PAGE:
YELLOW DOG RAG

Latest update on 17/09/2017

Artist: Prince's Band
Author: William Christopher Handy
Label: Columbia
Year: 1916

As Joe Turner Blues - Introducing Yellow Dog Rag, following two other W.C. Handy songs they first recorded: St. Louis Blues and Hesitation Blues. Published by Pace & Handy in 1914.

Covers:

1917:

W.C. Handy's Memphis Blues Band [as Yellow Dog Blues for Lyrathone]

1918:

Wadsworth Novelty Orch. [idem]

1920:

Joseph C. Smith

1920:

Ben Selvin

1925:

Bessie Smith [with Fletcher Henderson's Hot Six; closing off with: "He's gone where the Seven crosses the Yellow Dog"]

1927:

Crying Sam Collins [as Yellow Dog Blues; might be the guitarist Handy heard in Tutwiler; Collins was from McComb, MS and also recorded a Hesitation Blues, another so-called Handy composition]

1928:

Duke Ellington

1929:

Ben Pollack

1929:

Wise String Orch. [for Vocalion]

1930:

Ted Lewis [top 5 US]

1932:

Rhythmakers [with Henry 'Red' Allen]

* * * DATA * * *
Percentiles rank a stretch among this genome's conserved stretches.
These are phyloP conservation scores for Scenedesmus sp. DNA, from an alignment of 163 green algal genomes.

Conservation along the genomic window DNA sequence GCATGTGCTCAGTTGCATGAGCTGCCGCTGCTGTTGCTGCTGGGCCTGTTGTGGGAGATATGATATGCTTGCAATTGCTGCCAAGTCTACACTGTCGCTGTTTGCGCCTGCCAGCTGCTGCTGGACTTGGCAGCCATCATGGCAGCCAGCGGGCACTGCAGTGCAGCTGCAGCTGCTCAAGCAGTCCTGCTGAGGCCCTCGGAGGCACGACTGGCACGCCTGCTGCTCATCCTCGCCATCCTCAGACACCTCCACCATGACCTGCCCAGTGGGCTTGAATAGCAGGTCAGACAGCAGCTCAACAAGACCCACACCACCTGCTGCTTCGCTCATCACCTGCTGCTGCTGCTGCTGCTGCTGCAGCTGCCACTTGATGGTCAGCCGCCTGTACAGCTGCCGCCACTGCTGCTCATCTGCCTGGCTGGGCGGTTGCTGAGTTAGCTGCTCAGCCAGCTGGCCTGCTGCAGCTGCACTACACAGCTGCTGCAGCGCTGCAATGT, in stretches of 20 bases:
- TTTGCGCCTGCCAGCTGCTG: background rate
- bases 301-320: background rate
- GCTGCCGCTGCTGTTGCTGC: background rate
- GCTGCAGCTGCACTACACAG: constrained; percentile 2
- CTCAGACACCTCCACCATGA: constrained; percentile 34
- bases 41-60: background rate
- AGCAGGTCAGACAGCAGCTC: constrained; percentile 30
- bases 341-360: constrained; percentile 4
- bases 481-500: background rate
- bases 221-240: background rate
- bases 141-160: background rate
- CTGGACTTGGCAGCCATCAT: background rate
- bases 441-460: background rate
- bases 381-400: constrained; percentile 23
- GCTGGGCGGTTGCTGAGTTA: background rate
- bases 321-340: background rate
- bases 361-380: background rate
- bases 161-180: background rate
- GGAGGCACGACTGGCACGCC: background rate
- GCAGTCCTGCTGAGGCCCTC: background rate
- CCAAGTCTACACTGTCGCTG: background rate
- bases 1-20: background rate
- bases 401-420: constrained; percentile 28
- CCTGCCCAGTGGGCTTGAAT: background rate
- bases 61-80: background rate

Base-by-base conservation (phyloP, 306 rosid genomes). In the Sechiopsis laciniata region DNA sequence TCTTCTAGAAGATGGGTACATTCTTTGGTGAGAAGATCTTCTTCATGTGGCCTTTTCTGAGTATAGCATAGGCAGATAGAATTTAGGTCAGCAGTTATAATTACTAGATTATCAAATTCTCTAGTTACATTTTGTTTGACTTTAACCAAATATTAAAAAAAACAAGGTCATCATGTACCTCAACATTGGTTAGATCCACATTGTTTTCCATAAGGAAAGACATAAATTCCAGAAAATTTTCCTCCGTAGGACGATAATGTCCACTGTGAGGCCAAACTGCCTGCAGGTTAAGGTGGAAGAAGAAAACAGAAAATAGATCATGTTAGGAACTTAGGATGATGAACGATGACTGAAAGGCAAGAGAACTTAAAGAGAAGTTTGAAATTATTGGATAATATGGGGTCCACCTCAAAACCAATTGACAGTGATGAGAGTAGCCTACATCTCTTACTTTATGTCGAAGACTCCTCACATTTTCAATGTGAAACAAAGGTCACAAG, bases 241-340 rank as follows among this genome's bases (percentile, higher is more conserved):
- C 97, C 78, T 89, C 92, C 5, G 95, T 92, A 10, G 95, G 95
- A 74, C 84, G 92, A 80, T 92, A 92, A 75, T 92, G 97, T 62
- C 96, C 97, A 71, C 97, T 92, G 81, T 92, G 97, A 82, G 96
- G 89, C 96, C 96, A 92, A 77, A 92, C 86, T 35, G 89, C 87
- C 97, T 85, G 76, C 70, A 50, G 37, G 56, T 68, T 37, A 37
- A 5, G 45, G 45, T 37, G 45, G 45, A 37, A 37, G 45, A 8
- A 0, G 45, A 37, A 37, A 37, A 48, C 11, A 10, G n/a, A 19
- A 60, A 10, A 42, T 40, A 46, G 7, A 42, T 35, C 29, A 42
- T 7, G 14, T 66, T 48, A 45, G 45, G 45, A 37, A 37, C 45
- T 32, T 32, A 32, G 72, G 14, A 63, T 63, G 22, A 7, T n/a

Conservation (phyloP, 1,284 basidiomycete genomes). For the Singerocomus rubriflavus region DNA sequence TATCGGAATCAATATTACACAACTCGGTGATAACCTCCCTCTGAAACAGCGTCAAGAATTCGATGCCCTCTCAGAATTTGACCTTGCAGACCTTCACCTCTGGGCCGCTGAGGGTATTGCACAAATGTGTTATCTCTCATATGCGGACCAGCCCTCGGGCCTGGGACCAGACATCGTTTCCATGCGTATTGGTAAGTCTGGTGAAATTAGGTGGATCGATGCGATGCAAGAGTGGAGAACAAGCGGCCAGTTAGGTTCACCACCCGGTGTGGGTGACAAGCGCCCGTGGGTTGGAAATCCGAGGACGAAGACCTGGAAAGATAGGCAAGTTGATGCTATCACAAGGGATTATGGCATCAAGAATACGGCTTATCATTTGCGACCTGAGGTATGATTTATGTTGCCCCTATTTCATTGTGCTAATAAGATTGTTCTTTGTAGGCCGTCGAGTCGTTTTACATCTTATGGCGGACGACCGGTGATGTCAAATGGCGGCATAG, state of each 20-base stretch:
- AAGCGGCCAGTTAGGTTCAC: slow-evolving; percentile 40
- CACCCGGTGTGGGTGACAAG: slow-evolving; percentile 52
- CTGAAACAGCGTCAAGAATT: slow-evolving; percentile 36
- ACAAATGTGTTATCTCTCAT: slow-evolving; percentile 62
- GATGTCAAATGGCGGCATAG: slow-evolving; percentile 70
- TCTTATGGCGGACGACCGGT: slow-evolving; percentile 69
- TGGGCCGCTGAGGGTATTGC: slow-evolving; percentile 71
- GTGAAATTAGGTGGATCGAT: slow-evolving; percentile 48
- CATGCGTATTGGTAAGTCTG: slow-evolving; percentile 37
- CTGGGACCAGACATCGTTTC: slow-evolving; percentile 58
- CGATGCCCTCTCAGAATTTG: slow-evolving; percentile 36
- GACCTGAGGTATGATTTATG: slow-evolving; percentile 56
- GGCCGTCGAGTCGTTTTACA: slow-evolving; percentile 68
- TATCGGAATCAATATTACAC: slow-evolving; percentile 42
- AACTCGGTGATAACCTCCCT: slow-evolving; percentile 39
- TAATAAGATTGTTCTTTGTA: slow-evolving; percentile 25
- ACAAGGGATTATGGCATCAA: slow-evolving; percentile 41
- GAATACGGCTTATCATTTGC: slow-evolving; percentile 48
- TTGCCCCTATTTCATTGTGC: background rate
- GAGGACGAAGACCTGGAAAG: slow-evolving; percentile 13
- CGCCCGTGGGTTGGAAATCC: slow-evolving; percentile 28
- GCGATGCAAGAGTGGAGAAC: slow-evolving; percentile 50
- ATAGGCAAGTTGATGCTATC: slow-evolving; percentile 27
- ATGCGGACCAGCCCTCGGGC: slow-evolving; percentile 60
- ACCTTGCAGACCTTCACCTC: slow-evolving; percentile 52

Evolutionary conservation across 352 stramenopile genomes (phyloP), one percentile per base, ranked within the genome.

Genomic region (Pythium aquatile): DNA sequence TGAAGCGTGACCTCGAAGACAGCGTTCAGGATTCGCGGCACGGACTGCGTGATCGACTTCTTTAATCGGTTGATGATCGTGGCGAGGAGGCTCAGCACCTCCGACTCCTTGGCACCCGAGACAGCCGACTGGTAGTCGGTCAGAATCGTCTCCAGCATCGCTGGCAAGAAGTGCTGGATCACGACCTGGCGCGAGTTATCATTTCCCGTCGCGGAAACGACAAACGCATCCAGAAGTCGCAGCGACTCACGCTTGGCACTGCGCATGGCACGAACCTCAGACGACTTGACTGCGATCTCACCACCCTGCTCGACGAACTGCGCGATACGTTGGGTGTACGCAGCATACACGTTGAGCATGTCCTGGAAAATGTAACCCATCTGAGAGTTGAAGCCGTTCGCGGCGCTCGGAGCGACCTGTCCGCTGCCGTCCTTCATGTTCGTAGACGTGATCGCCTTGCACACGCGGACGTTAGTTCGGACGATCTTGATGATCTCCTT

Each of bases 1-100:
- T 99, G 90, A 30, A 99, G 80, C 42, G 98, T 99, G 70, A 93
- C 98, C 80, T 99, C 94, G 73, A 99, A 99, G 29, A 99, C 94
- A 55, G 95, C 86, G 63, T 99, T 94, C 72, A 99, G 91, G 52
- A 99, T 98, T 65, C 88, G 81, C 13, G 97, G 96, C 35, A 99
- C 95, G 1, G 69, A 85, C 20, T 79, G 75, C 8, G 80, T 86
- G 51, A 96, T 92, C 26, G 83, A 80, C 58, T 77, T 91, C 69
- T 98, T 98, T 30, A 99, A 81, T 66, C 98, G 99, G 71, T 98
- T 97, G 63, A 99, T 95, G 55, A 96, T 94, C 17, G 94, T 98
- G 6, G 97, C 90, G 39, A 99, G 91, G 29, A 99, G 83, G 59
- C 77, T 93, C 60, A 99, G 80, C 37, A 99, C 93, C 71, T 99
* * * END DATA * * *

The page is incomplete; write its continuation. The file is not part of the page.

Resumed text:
1953:

Kid Ory

1954:

Louis Armstrong

1956:

Big Maybelle

1957:

Joe Darensbourg & his Dixie Flyers [hit US]

1958:

Nat King Cole [in biopic St. Louis Blues]

1958:

Johnny Maddox [as piano rag]

1966:

Alexis Korner

The Yellow Dog was the nickname of the Yazoo Delta railroad line, crossing the Southern line in Moorhead, MS. The Southern Illinois linked Chicago with the Gulf of Mexico right through the Mississippi Delta, while the Yazoo Delta (Yellow Dog) went from east to west. "He's gone to where the Southern crosses the Yellow Dog" repeated over and over, was the lyric line Handy remembered when in 1903 a young black guitar player was waiting for the same train in the Tutwiler, MS railway station. Meanwhile the boy was handling his guitar strings in such an unusual but strikingly moving way with a knife, Handy had to write it down in his diary, not realizing he just notified the very first bottleneck effect and the very first AAB blues pattern on the side. Was it maybe Charley Patton (who was 12 in 1903) Handy witnessed in that train station? Patton lived on walking distance from both Tutwiler and Moorhead and sings about the Yellow Dog in his Green River Blues. (see also: Where The Southern Crosses The Dog, Make Me A Pallet On The Floor and Green River Blues)

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